But feel free to wear a dress/skirt.
- I’ve always been too concerned with what my outfit will be like after work and on weekends, so I haven’t worn a dress in years. But when the Opera is coming up, I feel that it’s time to put this behind me. After all, isn’t it nice to see a girl wearing something other than jeans and a hoodie?
- Dresses are appropriate for the opera. Wearing one is perfectly acceptable for an evening at the opera, especially if you’re just watching the show or attending with friends or family. You don’t need to wear anything too formal or ultra-feminine: nothing ruffles more than a low-cut top with cleavage spilling out of your dress like fruit from an overripe coconut! Dress in long sleeves and flat shoes; you don’t want to look constraining by comparison. It’s also ok to wear a shirt with a collar and pants. Honestly, there’s no one out there who cares what you’re wearing as long as they can hear you sing anyway!
Feel free to accessorize–a little bit.
The opera is a formal event, but that doesn’t mean you can’t bring your own personal style to it. You don’t need to be a fashion expert—just use these 7 simple steps to help you make sure your attire works for the venue.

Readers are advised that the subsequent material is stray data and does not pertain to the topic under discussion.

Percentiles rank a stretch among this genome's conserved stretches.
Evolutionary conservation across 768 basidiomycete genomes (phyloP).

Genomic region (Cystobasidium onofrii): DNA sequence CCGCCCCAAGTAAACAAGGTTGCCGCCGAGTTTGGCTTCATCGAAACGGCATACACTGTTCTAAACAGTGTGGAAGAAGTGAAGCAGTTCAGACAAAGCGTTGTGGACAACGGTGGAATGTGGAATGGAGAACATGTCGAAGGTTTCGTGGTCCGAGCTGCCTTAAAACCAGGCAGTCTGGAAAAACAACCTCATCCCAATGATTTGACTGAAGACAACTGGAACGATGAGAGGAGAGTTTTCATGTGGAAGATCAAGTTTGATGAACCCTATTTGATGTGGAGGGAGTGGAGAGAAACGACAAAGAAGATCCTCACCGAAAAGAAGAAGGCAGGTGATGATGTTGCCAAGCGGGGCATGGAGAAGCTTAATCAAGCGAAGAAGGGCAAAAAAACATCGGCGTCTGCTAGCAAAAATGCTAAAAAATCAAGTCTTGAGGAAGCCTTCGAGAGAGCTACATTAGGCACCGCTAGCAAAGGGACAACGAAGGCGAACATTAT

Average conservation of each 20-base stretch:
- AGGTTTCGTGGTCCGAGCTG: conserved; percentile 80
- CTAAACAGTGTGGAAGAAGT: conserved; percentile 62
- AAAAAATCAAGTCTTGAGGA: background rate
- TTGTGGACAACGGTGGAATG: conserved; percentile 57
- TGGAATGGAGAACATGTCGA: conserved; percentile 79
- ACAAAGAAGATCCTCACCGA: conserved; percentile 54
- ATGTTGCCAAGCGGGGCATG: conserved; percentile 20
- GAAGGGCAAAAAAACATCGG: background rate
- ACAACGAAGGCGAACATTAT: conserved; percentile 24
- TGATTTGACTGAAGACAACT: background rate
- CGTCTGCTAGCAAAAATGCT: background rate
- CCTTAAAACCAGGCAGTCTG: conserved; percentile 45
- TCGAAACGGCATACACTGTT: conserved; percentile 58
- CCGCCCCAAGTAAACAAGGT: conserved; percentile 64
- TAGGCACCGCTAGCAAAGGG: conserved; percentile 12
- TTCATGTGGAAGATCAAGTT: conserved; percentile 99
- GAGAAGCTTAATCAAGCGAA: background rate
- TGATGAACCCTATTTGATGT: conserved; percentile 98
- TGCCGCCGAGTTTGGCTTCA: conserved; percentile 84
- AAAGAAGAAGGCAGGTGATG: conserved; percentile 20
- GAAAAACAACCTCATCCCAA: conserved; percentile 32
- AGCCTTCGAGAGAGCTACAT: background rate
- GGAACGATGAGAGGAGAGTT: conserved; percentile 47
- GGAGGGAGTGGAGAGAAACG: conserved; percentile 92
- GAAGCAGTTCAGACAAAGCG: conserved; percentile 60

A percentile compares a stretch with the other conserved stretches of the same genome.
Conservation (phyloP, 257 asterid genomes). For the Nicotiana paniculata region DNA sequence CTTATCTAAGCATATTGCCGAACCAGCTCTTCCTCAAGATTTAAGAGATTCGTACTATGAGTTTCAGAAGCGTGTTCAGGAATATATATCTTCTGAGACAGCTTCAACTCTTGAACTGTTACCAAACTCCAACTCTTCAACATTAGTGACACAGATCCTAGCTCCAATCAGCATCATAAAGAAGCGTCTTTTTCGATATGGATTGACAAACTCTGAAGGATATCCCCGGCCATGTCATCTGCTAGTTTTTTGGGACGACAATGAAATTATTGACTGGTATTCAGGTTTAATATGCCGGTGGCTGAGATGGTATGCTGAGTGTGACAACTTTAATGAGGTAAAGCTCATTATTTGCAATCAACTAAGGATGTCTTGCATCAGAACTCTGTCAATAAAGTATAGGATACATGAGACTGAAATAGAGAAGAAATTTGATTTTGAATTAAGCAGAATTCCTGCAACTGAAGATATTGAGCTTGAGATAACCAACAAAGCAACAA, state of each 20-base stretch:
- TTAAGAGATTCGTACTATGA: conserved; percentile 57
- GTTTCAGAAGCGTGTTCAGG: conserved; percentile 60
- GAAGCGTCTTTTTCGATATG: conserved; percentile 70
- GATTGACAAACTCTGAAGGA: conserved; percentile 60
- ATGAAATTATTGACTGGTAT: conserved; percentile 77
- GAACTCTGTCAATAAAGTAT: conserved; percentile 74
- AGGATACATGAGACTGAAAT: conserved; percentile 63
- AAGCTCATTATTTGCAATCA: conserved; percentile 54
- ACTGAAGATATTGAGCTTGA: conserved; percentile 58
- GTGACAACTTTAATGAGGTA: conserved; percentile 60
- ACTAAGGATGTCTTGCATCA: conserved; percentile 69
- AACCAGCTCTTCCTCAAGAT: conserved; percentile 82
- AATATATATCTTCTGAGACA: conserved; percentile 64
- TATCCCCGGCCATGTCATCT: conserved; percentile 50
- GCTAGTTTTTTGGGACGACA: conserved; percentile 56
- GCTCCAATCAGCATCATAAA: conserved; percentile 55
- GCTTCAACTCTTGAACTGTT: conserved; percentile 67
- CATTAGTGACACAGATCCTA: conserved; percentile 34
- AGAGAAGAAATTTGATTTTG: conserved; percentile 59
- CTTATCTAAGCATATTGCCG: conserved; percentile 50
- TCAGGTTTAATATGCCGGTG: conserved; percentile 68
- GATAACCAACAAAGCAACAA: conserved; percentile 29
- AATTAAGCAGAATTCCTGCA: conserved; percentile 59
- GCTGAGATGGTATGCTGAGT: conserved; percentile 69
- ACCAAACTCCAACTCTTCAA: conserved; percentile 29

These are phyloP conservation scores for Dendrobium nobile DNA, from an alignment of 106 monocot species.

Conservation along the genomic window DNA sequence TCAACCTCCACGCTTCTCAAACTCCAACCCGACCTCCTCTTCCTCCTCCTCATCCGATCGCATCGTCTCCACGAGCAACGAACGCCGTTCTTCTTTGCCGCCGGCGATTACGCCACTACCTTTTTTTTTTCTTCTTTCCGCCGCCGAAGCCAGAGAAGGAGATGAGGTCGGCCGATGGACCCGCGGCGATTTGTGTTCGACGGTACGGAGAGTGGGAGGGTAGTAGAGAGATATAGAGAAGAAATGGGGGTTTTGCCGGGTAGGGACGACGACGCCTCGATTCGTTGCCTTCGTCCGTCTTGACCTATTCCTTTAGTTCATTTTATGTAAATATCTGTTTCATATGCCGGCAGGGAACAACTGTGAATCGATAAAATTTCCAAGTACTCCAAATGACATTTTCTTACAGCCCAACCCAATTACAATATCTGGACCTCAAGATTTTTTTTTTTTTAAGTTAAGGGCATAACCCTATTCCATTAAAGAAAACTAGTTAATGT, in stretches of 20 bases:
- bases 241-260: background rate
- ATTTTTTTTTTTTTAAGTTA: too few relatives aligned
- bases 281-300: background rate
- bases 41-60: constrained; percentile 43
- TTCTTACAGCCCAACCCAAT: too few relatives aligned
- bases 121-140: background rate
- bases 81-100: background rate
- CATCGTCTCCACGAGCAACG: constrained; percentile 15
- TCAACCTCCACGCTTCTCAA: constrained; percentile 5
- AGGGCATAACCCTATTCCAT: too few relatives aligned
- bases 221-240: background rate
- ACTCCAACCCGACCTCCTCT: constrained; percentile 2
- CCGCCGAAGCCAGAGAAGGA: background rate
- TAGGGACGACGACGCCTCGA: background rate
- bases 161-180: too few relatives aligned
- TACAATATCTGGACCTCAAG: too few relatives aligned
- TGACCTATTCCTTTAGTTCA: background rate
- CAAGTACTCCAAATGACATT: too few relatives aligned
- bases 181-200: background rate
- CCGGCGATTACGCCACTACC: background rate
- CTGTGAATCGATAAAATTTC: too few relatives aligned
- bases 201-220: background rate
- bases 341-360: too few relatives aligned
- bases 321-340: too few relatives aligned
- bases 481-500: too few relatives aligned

- Accessorize with a clutch or purse, a headpiece, and/or jewelry. A fun piece like an oversized necklace or headband can really add some flair and excitement to an outfit—but keep in mind that you don’t want too much going on at once. Pick one or two accessories that work well together and will complement your clothes without drawing too much attention away from the stage. Make sure the accessories match the clothes you are wearing. If your top or skirt has a fur collar, for example, avoid pairing it with a leopard-print headband (unless it is just subtle enough). Don’t wear too many accessories at once! It’s okay if your makeup is quite loud; less is more when it comes to accessories like earrings and necklaces. Don’t wear too big of a headpiece . Oversized hats are usually not appropriate for formal events because they draw way too much attention away from what’s happening on stage (and sometimes even cover up some of the performers’ faces!). If you want something on your head, there are plenty of great options available that won’t detract from the performance. Don’t wear too many rings . It looks like you’re trying waaaaayyyy too hard to show off how dainty your hands are if you have more than 3 rings on each hand… plus it just becomes distracting during the performance!